Sigd in 2023 begins Sunday evening, November 12th, and concludes on Monday night, November 13th.
The Ethiopian Jewish community, known as Beta Israel, is ancient.
For much of its history, the community grew independently from ‘mainstream’ rabbinic Judaism and, as such, developed independent customs and commemorations. One such unique custom is Sigd, a holiday now observed 50 days after Yom Kippur that celebrates a commitment to Torah and Jewish life.
The exact origins and purpose of the holiday are unclear.
One tradition explains that Sigd celebrates the end of a 6th-century war between the local Christian and Jewish communities. In the first written mention of the holiday dating to the 15th century, the explanation offered is that the holiday celebrates the end of the persecution of Beta Israel Jews by oppressing Christians. A calendar reform in the 19th century shifted the date to its present 29th of Marcheshvan.
Whatever the origin, the holiday affirms belief in the Torah and the practice of Judaism.
In Ethiopia, it was a pilgrimage holiday; the community would gather and recreate the acceptance of the Torah at Sinai by climbing a mountain, fasting, and reciting liturgy. The fast was broken with a feast and celebrations.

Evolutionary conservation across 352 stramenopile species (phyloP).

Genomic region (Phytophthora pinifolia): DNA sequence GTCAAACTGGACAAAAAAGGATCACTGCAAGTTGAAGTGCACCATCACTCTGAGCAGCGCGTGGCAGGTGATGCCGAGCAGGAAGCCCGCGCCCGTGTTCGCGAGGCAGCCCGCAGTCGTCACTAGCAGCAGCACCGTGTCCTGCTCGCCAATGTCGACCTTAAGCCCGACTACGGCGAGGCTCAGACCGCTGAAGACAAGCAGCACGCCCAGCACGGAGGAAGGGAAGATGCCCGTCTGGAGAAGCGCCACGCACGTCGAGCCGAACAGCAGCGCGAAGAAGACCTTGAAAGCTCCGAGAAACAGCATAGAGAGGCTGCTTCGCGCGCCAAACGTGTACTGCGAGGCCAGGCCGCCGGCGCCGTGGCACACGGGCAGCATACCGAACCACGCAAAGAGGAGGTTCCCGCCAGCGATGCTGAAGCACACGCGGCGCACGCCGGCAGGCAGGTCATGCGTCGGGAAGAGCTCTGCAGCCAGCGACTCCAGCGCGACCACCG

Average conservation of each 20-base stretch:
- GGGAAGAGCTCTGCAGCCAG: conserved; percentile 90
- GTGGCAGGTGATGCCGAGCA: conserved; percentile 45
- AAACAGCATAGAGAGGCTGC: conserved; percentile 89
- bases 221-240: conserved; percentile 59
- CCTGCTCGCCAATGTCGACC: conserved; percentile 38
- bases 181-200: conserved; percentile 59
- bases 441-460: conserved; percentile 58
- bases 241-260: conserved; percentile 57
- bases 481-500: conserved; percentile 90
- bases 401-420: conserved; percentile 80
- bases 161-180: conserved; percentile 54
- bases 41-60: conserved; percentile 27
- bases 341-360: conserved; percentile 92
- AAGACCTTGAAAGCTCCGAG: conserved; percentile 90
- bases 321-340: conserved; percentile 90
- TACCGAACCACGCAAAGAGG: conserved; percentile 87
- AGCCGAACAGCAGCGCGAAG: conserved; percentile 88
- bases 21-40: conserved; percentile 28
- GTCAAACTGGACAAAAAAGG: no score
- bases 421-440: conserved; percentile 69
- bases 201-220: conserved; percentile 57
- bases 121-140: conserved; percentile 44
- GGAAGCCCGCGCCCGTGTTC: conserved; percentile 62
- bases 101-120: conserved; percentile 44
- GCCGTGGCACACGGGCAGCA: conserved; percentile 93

Community-specific customs are common in Judaism; we have Sefaradi and Ashkenazi customs and customs specific to one place – Minhag Anglia (England), Minhag Amsterdam, Syrian, Moroccan, Turkish, and on and on.
But Sigd is the only localized holiday that has made it onto Israel’s national calendar.
Between 1984 and 1991, the majority of the Beta Israel community was airlifted to Israel in a combination evacuation / aliyah fleeing civil war and famine in Ethiopia and Sudan. The three airlift missions that completed this migration are known as Operation Moses, Operation Joshua, and Operation Solomon. About 92% of the Beta Israel community now lives in Israel, making up nearly 2% of the total Israeli population.
In 2008, the holiday was adopted as a national holiday in Israel. In place of the original mountain pilgrimages of Ethiopia, those who celebrate now gather in Jerusalem for liturgical and celebratory events.
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